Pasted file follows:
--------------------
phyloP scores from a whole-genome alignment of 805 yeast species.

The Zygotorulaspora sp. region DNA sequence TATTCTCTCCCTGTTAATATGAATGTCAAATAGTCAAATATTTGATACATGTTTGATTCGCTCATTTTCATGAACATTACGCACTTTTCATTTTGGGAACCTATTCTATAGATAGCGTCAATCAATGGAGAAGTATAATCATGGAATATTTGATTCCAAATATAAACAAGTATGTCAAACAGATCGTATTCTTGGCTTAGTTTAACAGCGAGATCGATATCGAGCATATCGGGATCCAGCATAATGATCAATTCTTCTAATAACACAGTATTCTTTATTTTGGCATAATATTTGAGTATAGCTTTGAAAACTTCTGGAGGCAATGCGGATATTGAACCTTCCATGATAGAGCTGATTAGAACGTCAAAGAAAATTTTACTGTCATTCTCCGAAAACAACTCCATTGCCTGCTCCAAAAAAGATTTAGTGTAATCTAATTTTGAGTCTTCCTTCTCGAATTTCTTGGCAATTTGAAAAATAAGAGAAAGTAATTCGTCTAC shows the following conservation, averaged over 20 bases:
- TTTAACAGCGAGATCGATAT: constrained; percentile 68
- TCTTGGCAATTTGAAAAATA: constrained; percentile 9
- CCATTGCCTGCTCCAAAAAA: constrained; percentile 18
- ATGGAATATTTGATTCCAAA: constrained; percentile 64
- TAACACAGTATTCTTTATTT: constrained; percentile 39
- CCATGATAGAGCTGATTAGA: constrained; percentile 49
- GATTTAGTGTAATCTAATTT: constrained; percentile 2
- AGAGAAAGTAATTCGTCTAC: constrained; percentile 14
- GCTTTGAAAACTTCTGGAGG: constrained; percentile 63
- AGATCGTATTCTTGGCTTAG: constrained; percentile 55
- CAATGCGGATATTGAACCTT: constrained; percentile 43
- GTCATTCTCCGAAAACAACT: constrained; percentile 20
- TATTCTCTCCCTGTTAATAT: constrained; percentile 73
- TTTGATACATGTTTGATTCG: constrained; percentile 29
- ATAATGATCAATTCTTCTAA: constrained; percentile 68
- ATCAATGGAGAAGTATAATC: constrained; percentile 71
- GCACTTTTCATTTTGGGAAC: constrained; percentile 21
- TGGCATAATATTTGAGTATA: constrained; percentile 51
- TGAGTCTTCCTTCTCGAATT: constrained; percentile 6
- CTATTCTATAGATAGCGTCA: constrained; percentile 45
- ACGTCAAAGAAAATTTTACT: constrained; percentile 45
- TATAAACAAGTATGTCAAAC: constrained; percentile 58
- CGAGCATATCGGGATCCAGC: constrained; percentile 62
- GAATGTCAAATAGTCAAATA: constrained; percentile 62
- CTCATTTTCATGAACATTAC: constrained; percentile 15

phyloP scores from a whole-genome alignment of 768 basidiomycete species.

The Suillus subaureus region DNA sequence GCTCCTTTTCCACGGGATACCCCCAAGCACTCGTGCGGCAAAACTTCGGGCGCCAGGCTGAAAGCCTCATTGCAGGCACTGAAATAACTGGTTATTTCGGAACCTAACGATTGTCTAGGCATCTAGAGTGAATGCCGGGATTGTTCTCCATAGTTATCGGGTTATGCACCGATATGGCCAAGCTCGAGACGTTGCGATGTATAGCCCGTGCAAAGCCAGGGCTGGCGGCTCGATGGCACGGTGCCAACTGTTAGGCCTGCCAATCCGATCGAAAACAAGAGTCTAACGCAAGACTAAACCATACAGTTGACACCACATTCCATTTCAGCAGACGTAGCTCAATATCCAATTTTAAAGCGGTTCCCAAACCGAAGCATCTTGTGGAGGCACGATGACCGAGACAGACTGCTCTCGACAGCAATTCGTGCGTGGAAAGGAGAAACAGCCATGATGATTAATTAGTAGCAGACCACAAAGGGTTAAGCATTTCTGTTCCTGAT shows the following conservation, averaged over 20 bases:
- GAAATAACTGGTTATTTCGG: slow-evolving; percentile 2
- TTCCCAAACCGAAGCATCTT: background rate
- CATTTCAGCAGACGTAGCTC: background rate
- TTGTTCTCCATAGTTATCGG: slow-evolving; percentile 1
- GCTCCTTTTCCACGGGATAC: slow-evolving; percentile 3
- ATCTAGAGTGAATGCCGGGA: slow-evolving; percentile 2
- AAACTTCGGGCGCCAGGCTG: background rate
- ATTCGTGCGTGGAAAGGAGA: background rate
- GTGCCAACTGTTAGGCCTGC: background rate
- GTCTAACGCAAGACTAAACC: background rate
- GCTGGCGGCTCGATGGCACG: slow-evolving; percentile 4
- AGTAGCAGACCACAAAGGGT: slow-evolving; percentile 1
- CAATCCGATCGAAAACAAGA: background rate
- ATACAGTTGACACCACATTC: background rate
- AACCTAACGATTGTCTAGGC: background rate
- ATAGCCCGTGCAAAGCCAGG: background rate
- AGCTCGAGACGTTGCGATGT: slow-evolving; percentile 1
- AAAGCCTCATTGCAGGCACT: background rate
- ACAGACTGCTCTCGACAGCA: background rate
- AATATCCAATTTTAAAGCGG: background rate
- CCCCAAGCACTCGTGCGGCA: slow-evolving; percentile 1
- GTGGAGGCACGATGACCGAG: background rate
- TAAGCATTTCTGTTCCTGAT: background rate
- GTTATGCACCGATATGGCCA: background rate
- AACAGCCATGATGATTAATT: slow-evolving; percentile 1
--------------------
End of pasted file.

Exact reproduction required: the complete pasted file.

phyloP scores from a whole-genome alignment of 805 yeast species.

The Zygotorulaspora sp. region DNA sequence TATTCTCTCCCTGTTAATATGAATGTCAAATAGTCAAATATTTGATACATGTTTGATTCGCTCATTTTCATGAACATTACGCACTTTTCATTTTGGGAACCTATTCTATAGATAGCGTCAATCAATGGAGAAGTATAATCATGGAATATTTGATTCCAAATATAAACAAGTATGTCAAACAGATCGTATTCTTGGCTTAGTTTAACAGCGAGATCGATATCGAGCATATCGGGATCCAGCATAATGATCAATTCTTCTAATAACACAGTATTCTTTATTTTGGCATAATATTTGAGTATAGCTTTGAAAACTTCTGGAGGCAATGCGGATATTGAACCTTCCATGATAGAGCTGATTAGAACGTCAAAGAAAATTTTACTGTCATTCTCCGAAAACAACTCCATTGCCTGCTCCAAAAAAGATTTAGTGTAATCTAATTTTGAGTCTTCCTTCTCGAATTTCTTGGCAATTTGAAAAATAAGAGAAAGTAATTCGTCTAC shows the following conservation, averaged over 20 bases:
- TTTAACAGCGAGATCGATAT: constrained; percentile 68
- TCTTGGCAATTTGAAAAATA: constrained; percentile 9
- CCATTGCCTGCTCCAAAAAA: constrained; percentile 18
- ATGGAATATTTGATTCCAAA: constrained; percentile 64
- TAACACAGTATTCTTTATTT: constrained; percentile 39
- CCATGATAGAGCTGATTAGA: constrained; percentile 49
- GATTTAGTGTAATCTAATTT: constrained; percentile 2
- AGAGAAAGTAATTCGTCTAC: constrained; percentile 14
- GCTTTGAAAACTTCTGGAGG: constrained; percentile 63
- AGATCGTATTCTTGGCTTAG: constrained; percentile 55
- CAATGCGGATATTGAACCTT: constrained; percentile 43
- GTCATTCTCCGAAAACAACT: constrained; percentile 20
- TATTCTCTCCCTGTTAATAT: constrained; percentile 73
- TTTGATACATGTTTGATTCG: constrained; percentile 29
- ATAATGATCAATTCTTCTAA: constrained; percentile 68
- ATCAATGGAGAAGTATAATC: constrained; percentile 71
- GCACTTTTCATTTTGGGAAC: constrained; percentile 21
- TGGCATAATATTTGAGTATA: constrained; percentile 51
- TGAGTCTTCCTTCTCGAATT: constrained; percentile 6
- CTATTCTATAGATAGCGTCA: constrained; percentile 45
- ACGTCAAAGAAAATTTTACT: constrained; percentile 45
- TATAAACAAGTATGTCAAAC: constrained; percentile 58
- CGAGCATATCGGGATCCAGC: constrained; percentile 62
- GAATGTCAAATAGTCAAATA: constrained; percentile 62
- CTCATTTTCATGAACATTAC: constrained; percentile 15

phyloP scores from a whole-genome alignment of 768 basidiomycete species.

The Suillus subaureus region DNA sequence GCTCCTTTTCCACGGGATACCCCCAAGCACTCGTGCGGCAAAACTTCGGGCGCCAGGCTGAAAGCCTCATTGCAGGCACTGAAATAACTGGTTATTTCGGAACCTAACGATTGTCTAGGCATCTAGAGTGAATGCCGGGATTGTTCTCCATAGTTATCGGGTTATGCACCGATATGGCCAAGCTCGAGACGTTGCGATGTATAGCCCGTGCAAAGCCAGGGCTGGCGGCTCGATGGCACGGTGCCAACTGTTAGGCCTGCCAATCCGATCGAAAACAAGAGTCTAACGCAAGACTAAACCATACAGTTGACACCACATTCCATTTCAGCAGACGTAGCTCAATATCCAATTTTAAAGCGGTTCCCAAACCGAAGCATCTTGTGGAGGCACGATGACCGAGACAGACTGCTCTCGACAGCAATTCGTGCGTGGAAAGGAGAAACAGCCATGATGATTAATTAGTAGCAGACCACAAAGGGTTAAGCATTTCTGTTCCTGAT shows the following conservation, averaged over 20 bases:
- GAAATAACTGGTTATTTCGG: slow-evolving; percentile 2
- TTCCCAAACCGAAGCATCTT: background rate
- CATTTCAGCAGACGTAGCTC: background rate
- TTGTTCTCCATAGTTATCGG: slow-evolving; percentile 1
- GCTCCTTTTCCACGGGATAC: slow-evolving; percentile 3
- ATCTAGAGTGAATGCCGGGA: slow-evolving; percentile 2
- AAACTTCGGGCGCCAGGCTG: background rate
- ATTCGTGCGTGGAAAGGAGA: background rate
- GTGCCAACTGTTAGGCCTGC: background rate
- GTCTAACGCAAGACTAAACC: background rate
- GCTGGCGGCTCGATGGCACG: slow-evolving; percentile 4
- AGTAGCAGACCACAAAGGGT: slow-evolving; percentile 1
- CAATCCGATCGAAAACAAGA: background rate
- ATACAGTTGACACCACATTC: background rate
- AACCTAACGATTGTCTAGGC: background rate
- ATAGCCCGTGCAAAGCCAGG: background rate
- AGCTCGAGACGTTGCGATGT: slow-evolving; percentile 1
- AAAGCCTCATTGCAGGCACT: background rate
- ACAGACTGCTCTCGACAGCA: background rate
- AATATCCAATTTTAAAGCGG: background rate
- CCCCAAGCACTCGTGCGGCA: slow-evolving; percentile 1
- GTGGAGGCACGATGACCGAG: background rate
- TAAGCATTTCTGTTCCTGAT: background rate
- GTTATGCACCGATATGGCCA: background rate
- AACAGCCATGATGATTAATT: slow-evolving; percentile 1